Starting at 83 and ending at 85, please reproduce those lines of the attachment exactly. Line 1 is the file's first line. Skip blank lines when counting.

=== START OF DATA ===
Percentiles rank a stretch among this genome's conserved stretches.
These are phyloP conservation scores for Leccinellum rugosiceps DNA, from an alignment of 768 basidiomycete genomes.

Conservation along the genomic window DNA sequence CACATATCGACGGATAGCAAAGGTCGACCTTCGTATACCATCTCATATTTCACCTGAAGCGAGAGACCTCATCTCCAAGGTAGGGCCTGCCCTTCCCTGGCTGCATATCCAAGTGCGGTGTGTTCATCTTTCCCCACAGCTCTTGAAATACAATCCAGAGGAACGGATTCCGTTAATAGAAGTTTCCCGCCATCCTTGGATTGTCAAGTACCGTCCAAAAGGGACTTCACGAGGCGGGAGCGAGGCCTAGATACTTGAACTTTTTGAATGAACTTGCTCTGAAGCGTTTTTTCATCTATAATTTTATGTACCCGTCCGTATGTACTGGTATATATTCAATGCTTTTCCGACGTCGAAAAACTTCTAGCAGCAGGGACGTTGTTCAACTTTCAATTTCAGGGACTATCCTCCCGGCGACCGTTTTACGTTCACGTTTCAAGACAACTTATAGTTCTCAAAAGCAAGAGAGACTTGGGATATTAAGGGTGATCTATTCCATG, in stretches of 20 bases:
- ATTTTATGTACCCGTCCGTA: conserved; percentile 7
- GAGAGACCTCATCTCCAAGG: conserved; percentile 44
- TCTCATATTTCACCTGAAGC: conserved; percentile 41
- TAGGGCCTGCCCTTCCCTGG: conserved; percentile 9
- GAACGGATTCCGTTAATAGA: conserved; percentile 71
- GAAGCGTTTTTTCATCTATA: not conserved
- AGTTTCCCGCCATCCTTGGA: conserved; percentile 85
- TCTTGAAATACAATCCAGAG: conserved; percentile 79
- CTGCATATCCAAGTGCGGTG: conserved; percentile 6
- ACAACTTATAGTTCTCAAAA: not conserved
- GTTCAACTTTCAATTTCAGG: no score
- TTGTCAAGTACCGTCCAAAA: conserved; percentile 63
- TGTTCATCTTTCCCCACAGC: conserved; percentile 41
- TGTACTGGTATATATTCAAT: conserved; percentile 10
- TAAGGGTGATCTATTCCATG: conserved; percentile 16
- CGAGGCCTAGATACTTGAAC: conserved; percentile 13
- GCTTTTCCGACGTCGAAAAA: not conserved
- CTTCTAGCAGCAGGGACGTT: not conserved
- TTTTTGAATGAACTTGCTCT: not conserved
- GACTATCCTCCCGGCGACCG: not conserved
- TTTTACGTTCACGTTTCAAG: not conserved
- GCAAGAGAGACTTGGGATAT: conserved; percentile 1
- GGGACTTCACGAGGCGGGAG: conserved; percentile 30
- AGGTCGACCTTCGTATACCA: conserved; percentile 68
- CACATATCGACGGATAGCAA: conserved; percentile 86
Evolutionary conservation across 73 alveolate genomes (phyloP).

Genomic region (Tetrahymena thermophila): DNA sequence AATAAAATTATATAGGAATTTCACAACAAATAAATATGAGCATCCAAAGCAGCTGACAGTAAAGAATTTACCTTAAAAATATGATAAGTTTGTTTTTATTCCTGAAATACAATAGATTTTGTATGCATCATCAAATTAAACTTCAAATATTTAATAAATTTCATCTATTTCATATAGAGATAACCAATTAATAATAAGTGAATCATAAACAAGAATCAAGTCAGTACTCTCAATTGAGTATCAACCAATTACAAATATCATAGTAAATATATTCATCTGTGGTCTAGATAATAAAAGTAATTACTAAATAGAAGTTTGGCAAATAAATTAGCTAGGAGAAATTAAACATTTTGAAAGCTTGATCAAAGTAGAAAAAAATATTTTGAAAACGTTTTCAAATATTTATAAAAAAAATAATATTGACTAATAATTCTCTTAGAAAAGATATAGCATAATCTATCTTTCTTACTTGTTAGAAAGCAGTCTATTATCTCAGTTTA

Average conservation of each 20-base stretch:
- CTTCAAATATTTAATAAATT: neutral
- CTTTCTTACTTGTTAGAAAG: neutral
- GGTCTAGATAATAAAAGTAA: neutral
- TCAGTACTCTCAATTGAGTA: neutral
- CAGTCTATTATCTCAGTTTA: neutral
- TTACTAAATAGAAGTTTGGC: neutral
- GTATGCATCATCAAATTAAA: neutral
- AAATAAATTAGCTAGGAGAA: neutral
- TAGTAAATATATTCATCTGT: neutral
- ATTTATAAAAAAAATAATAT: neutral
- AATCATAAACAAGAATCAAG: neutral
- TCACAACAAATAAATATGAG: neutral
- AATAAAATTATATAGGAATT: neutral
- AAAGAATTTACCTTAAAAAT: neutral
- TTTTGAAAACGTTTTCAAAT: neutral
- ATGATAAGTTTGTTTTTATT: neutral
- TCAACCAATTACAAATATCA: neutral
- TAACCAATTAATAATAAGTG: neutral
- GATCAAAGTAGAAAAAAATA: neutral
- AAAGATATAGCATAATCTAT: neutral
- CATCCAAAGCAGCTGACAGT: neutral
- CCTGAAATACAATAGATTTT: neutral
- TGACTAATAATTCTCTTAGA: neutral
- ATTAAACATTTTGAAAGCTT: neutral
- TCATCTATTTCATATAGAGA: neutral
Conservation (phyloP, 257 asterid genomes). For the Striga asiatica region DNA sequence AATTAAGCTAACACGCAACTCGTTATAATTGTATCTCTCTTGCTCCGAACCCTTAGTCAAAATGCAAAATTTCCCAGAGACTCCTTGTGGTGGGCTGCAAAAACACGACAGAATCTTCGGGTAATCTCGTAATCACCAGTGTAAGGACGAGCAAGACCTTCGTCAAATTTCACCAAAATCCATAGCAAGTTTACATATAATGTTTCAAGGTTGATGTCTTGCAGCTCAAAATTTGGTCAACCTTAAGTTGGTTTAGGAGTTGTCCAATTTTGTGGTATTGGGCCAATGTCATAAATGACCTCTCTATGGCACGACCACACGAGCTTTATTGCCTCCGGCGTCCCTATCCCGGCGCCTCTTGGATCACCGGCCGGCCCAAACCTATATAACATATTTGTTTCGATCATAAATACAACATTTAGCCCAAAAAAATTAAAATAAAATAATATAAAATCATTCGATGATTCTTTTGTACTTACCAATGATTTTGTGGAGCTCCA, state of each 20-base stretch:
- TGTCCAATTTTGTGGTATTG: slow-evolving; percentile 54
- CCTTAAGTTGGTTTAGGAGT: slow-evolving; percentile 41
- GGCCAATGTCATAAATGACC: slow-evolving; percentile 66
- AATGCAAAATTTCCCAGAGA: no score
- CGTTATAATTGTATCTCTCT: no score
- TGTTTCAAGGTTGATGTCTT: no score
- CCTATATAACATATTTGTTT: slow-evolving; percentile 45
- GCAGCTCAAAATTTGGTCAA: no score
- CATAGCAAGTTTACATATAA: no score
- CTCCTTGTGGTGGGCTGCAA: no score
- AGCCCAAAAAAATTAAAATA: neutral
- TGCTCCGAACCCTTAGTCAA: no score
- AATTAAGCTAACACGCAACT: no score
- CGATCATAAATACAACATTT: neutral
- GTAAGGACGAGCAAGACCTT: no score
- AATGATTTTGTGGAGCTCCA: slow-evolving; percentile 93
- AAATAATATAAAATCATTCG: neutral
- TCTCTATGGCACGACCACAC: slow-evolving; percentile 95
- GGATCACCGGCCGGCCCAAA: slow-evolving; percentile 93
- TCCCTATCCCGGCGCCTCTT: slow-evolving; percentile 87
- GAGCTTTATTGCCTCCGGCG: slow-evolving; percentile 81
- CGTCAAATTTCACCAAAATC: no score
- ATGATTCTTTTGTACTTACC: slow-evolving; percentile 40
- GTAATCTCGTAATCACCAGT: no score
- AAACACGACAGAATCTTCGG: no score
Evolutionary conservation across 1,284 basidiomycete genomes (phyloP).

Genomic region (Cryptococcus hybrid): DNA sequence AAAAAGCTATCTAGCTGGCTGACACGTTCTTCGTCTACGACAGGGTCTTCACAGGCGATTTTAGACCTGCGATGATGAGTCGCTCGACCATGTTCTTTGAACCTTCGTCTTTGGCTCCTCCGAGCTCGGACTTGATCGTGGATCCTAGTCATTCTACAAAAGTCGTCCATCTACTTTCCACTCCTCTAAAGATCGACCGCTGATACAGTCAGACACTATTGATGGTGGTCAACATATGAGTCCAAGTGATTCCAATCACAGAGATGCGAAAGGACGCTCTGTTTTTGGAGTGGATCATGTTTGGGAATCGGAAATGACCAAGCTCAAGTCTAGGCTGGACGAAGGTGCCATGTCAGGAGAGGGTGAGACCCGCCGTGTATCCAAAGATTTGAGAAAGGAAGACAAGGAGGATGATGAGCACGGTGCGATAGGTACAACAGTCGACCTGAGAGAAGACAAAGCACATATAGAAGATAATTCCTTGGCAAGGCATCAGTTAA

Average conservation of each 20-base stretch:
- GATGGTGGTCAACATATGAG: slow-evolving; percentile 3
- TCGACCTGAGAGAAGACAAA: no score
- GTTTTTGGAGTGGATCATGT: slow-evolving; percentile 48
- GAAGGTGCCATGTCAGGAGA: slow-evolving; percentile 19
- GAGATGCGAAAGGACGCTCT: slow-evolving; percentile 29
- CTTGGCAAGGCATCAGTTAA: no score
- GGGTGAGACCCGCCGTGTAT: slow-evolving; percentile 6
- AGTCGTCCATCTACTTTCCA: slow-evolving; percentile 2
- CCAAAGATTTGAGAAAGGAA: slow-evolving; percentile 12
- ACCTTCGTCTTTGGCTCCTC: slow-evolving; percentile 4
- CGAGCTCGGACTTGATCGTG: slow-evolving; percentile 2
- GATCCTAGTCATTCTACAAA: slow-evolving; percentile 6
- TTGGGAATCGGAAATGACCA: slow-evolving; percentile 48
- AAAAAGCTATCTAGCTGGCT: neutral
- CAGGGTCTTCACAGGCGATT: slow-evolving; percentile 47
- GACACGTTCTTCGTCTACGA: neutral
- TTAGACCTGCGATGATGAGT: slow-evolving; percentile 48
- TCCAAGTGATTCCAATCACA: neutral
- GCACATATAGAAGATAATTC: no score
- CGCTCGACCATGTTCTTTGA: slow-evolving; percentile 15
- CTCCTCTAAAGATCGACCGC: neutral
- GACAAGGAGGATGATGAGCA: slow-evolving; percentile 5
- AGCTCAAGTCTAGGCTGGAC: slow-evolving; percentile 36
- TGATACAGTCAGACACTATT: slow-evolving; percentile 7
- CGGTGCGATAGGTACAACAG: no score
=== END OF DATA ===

Evolutionary conservation across 1,284 basidiomycete genomes (phyloP).

Genomic region (Cryptococcus hybrid): DNA sequence AAAAAGCTATCTAGCTGGCTGACACGTTCTTCGTCTACGACAGGGTCTTCACAGGCGATTTTAGACCTGCGATGATGAGTCGCTCGACCATGTTCTTTGAACCTTCGTCTTTGGCTCCTCCGAGCTCGGACTTGATCGTGGATCCTAGTCATTCTACAAAAGTCGTCCATCTACTTTCCACTCCTCTAAAGATCGACCGCTGATACAGTCAGACACTATTGATGGTGGTCAACATATGAGTCCAAGTGATTCCAATCACAGAGATGCGAAAGGACGCTCTGTTTTTGGAGTGGATCATGTTTGGGAATCGGAAATGACCAAGCTCAAGTCTAGGCTGGACGAAGGTGCCATGTCAGGAGAGGGTGAGACCCGCCGTGTATCCAAAGATTTGAGAAAGGAAGACAAGGAGGATGATGAGCACGGTGCGATAGGTACAACAGTCGACCTGAGAGAAGACAAAGCACATATAGAAGATAATTCCTTGGCAAGGCATCAGTTAA

Average conservation of each 20-base stretch: